The world health organization recently designated diesel exhaust as a known carcinogen, citing recent studies on the effects of high concentrations of exhaust on coal miners’ health. Diesel exhaust is one of those things in cities that produces high levels of particulate matter and NOX (a precursor to ozone). There has been some discussion over whether a study on miner’s is relevant to the topographically different cityscape (we’re not locked in a mine! We’re in a wide-open city where air can actually move!). This is a good point. We still don’t know, though, where it moves, how concentrated it actually is, and who is bearing most of the burden of diesel emissions in Philadelphia.


(Street construction in Port Richmond with traffic steadily cruising along I-95 in the background. Photo: Chris Mizes)

Back to infrastructure. This is all a result of a nearly unending list of infrastructural failures, changes, anomalies, decisions and so on: port worker housing developed in the places closest to ports; I-95 was built along the river and is still growing in this same direction; Philadelphia’s air monitoring network is not extensive enough to understand ALL air quality patterns in the area; the Panama canal is expanding, prompting an expected increase in goods to the east coast; diesel trucks in the port are old and many truck-drivers can’t afford to replace them; and, finally, our bodies are vulnerable to many of the emissions that result from these infrastructural processes (this is what infrastructure can do to us).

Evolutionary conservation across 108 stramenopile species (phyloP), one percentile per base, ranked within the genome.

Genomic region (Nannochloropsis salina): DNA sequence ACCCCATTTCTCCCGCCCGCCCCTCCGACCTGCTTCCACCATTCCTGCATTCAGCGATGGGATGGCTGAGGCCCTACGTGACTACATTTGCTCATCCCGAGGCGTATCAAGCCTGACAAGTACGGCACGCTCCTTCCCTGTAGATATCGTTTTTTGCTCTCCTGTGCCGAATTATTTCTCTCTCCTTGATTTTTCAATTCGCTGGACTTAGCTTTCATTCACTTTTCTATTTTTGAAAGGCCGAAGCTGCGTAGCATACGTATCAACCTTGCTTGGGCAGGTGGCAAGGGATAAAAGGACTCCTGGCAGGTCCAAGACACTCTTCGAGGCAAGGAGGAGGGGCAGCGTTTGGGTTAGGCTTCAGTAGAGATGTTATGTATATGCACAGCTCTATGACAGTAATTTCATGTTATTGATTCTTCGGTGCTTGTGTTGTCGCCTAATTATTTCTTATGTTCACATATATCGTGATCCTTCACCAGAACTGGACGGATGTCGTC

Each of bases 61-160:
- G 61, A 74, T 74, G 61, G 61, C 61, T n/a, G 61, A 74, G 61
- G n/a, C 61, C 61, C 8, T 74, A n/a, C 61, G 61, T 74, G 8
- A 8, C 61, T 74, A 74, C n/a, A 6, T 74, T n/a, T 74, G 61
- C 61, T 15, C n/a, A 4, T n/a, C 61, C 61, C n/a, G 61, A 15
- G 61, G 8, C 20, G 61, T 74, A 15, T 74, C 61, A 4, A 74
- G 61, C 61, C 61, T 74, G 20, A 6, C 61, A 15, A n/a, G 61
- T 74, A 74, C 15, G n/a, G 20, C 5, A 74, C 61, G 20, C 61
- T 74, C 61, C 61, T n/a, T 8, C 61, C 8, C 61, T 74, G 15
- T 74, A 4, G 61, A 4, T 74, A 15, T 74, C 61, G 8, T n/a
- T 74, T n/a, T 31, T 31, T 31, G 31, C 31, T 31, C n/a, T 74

There is invisible dust in the air around us. It feels immaterial, fluid, and certainly difficult to see. It is often only apparent in our occasional smog clouds over the city, a plume of black smoke from a diesel truck, or a short wheeze from a young asthmatic Philadelphian.  The purpose of this blog—and the purpose of our air monitoring project in Port Richmond—is to increase our understanding of the health and air quality effects of Philadelphia’s critical infrastructures in an effort to do them in different, healthier ways. We’ll update regularly with stories, thoughts, news, histories, sounds, photos, research, and ideas about air quality, Port Richmond, health, and infrastructure.